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City of Memphis v. Greene

Citation. 452 U.S. 955; 101 S. Ct. 3100; 69 L. Ed. 2d 965; 1981 U.S.
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Brief Fact Summary.

An act by a city closed a street, which prevented blacks from driving through a white neighborhood.

Synopsis of Rule of Law.

When the closing of a public street does not have a direct effect on the property interests of a minority group, then there will be no civil rights violation.


The city closed one end of a street that crossed a white residential community. This prevented traffic from a black community from obtaining access to the street. The black residents challenged the street closing as violation of Section 1982 of the Civil Rights Act, which prohibits discrimination in buying or leasing real property.


When a street is closed and has the effect of somewhat restricting access to property in a minority neighborhood, will the closing be a violation of civil rights?


The inquiry under Section 1982 must focus on the relationship between the street closing and the property interests of the respondents.
If the municipal action prevented blacks from exercising the same property rights as similarly situated whites, then the statute would apply. If the municipal action depreciated the value of the property owned by the black residents, then the statue would apply. If the street closing severely restricted access to black homes, the statute might be violated because blacks would be hampered in the use of their property. But, none of these situations exist.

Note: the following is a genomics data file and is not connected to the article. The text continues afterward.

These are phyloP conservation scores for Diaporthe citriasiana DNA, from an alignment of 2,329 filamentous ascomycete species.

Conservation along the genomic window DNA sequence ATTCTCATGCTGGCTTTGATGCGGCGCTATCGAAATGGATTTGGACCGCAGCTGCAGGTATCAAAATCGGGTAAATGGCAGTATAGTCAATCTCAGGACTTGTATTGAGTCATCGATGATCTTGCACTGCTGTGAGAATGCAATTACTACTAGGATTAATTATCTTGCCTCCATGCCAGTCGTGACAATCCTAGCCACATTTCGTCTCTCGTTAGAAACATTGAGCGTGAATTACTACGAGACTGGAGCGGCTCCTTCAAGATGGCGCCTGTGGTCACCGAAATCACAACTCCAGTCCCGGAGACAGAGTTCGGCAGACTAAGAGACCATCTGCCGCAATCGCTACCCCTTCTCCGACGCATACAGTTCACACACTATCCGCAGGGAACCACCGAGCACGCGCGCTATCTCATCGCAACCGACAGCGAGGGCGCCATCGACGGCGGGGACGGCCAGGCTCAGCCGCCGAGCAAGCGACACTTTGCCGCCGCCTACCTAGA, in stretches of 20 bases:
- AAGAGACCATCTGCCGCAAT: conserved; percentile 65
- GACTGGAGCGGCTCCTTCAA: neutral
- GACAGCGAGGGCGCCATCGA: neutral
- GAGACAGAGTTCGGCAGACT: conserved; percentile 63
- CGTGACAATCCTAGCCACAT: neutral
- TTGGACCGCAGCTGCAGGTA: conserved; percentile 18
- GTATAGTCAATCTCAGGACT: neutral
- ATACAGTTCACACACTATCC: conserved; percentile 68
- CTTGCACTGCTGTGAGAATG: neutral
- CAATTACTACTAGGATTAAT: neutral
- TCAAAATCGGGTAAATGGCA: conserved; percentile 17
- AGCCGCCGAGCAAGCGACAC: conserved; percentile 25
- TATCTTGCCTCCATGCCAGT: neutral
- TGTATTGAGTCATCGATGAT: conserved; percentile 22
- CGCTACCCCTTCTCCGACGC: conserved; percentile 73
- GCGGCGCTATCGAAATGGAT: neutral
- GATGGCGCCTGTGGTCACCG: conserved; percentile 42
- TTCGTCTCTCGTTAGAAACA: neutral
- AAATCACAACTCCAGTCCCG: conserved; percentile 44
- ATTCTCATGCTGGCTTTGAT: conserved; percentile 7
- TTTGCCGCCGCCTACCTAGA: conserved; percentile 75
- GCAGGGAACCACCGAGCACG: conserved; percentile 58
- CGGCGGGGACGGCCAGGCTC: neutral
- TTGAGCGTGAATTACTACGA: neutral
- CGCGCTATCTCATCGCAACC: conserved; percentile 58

The only injury established is that one public street must be used rather than another for certain trips. This kind of injury does not fall within the reach of Section 1982.


The message of the street closing sent to black residents is that they are not allowed in a protected white neighborhood. The psychological effect of the barrier will be to reinforce the city’s favoritism toward whites and it will serve as a monument to racial hostility.


When the effect of legislation only has an incidental effect on a minority group’s enjoyment of real property, the court will not find a violation of the civil rights act.

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